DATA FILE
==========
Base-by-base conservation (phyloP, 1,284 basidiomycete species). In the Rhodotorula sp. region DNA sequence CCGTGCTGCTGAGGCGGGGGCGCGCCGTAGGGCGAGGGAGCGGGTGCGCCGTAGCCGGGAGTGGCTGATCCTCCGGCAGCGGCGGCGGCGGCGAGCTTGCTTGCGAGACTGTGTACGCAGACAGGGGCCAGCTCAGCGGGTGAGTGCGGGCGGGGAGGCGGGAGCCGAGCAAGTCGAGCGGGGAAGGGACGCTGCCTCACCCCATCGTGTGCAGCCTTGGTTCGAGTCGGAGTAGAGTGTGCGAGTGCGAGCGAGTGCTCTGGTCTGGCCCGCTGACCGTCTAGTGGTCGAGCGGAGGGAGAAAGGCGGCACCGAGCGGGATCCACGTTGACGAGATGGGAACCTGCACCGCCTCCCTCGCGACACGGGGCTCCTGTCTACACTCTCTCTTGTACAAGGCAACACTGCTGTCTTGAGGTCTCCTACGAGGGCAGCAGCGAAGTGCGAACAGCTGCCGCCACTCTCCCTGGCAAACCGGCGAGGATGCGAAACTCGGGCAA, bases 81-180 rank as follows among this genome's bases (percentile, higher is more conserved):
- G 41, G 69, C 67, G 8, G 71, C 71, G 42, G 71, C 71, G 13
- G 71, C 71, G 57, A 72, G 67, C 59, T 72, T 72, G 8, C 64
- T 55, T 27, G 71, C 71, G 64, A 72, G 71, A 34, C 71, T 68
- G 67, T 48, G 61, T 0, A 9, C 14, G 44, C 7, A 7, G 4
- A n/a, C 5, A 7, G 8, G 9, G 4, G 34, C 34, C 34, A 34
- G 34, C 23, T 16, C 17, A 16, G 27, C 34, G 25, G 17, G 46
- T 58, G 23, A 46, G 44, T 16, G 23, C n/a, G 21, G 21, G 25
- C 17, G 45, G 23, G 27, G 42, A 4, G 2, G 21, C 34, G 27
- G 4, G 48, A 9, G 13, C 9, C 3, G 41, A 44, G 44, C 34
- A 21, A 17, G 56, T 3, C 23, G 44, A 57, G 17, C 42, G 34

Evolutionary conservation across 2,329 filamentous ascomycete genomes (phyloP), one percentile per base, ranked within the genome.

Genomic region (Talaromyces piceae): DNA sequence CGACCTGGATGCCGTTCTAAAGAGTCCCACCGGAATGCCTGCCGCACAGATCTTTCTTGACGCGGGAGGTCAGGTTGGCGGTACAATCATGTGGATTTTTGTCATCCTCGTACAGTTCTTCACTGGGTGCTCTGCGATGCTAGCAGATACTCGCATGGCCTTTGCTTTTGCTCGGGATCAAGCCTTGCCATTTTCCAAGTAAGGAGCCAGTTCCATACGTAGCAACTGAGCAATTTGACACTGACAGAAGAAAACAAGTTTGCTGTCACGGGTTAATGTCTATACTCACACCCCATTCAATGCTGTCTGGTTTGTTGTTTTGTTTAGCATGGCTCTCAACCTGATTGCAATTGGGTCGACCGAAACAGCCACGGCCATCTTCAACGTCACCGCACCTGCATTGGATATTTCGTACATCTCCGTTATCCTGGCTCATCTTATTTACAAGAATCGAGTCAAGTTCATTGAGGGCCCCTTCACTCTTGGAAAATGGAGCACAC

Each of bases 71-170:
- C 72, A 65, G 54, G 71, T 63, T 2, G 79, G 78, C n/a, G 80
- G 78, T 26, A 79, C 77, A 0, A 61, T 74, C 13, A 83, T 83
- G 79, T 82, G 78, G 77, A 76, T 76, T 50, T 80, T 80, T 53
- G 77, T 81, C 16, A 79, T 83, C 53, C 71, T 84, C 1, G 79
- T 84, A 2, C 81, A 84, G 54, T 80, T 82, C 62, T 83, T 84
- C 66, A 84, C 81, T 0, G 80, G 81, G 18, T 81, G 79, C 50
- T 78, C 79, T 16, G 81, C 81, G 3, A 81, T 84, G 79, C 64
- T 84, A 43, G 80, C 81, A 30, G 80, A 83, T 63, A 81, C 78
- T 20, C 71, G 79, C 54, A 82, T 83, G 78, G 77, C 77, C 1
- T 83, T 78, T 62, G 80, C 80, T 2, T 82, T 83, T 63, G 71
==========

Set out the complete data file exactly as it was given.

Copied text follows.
Base-by-base conservation (phyloP, 1,284 basidiomycete species). In the Rhodotorula sp. region DNA sequence CCGTGCTGCTGAGGCGGGGGCGCGCCGTAGGGCGAGGGAGCGGGTGCGCCGTAGCCGGGAGTGGCTGATCCTCCGGCAGCGGCGGCGGCGGCGAGCTTGCTTGCGAGACTGTGTACGCAGACAGGGGCCAGCTCAGCGGGTGAGTGCGGGCGGGGAGGCGGGAGCCGAGCAAGTCGAGCGGGGAAGGGACGCTGCCTCACCCCATCGTGTGCAGCCTTGGTTCGAGTCGGAGTAGAGTGTGCGAGTGCGAGCGAGTGCTCTGGTCTGGCCCGCTGACCGTCTAGTGGTCGAGCGGAGGGAGAAAGGCGGCACCGAGCGGGATCCACGTTGACGAGATGGGAACCTGCACCGCCTCCCTCGCGACACGGGGCTCCTGTCTACACTCTCTCTTGTACAAGGCAACACTGCTGTCTTGAGGTCTCCTACGAGGGCAGCAGCGAAGTGCGAACAGCTGCCGCCACTCTCCCTGGCAAACCGGCGAGGATGCGAAACTCGGGCAA, bases 81-180 rank as follows among this genome's bases (percentile, higher is more conserved):
- G 41, G 69, C 67, G 8, G 71, C 71, G 42, G 71, C 71, G 13
- G 71, C 71, G 57, A 72, G 67, C 59, T 72, T 72, G 8, C 64
- T 55, T 27, G 71, C 71, G 64, A 72, G 71, A 34, C 71, T 68
- G 67, T 48, G 61, T 0, A 9, C 14, G 44, C 7, A 7, G 4
- A n/a, C 5, A 7, G 8, G 9, G 4, G 34, C 34, C 34, A 34
- G 34, C 23, T 16, C 17, A 16, G 27, C 34, G 25, G 17, G 46
- T 58, G 23, A 46, G 44, T 16, G 23, C n/a, G 21, G 21, G 25
- C 17, G 45, G 23, G 27, G 42, A 4, G 2, G 21, C 34, G 27
- G 4, G 48, A 9, G 13, C 9, C 3, G 41, A 44, G 44, C 34
- A 21, A 17, G 56, T 3, C 23, G 44, A 57, G 17, C 42, G 34

Evolutionary conservation across 2,329 filamentous ascomycete genomes (phyloP), one percentile per base, ranked within the genome.

Genomic region (Talaromyces piceae): DNA sequence CGACCTGGATGCCGTTCTAAAGAGTCCCACCGGAATGCCTGCCGCACAGATCTTTCTTGACGCGGGAGGTCAGGTTGGCGGTACAATCATGTGGATTTTTGTCATCCTCGTACAGTTCTTCACTGGGTGCTCTGCGATGCTAGCAGATACTCGCATGGCCTTTGCTTTTGCTCGGGATCAAGCCTTGCCATTTTCCAAGTAAGGAGCCAGTTCCATACGTAGCAACTGAGCAATTTGACACTGACAGAAGAAAACAAGTTTGCTGTCACGGGTTAATGTCTATACTCACACCCCATTCAATGCTGTCTGGTTTGTTGTTTTGTTTAGCATGGCTCTCAACCTGATTGCAATTGGGTCGACCGAAACAGCCACGGCCATCTTCAACGTCACCGCACCTGCATTGGATATTTCGTACATCTCCGTTATCCTGGCTCATCTTATTTACAAGAATCGAGTCAAGTTCATTGAGGGCCCCTTCACTCTTGGAAAATGGAGCACAC

Each of bases 71-170:
- C 72, A 65, G 54, G 71, T 63, T 2, G 79, G 78, C n/a, G 80
- G 78, T 26, A 79, C 77, A 0, A 61, T 74, C 13, A 83, T 83
- G 79, T 82, G 78, G 77, A 76, T 76, T 50, T 80, T 80, T 53
- G 77, T 81, C 16, A 79, T 83, C 53, C 71, T 84, C 1, G 79
- T 84, A 2, C 81, A 84, G 54, T 80, T 82, C 62, T 83, T 84
- C 66, A 84, C 81, T 0, G 80, G 81, G 18, T 81, G 79, C 50
- T 78, C 79, T 16, G 81, C 81, G 3, A 81, T 84, G 79, C 64
- T 84, A 43, G 80, C 81, A 30, G 80, A 83, T 63, A 81, C 78
- T 20, C 71, G 79, C 54, A 82, T 83, G 78, G 77, C 77, C 1
- T 83, T 78, T 62, G 80, C 80, T 2, T 82, T 83, T 63, G 71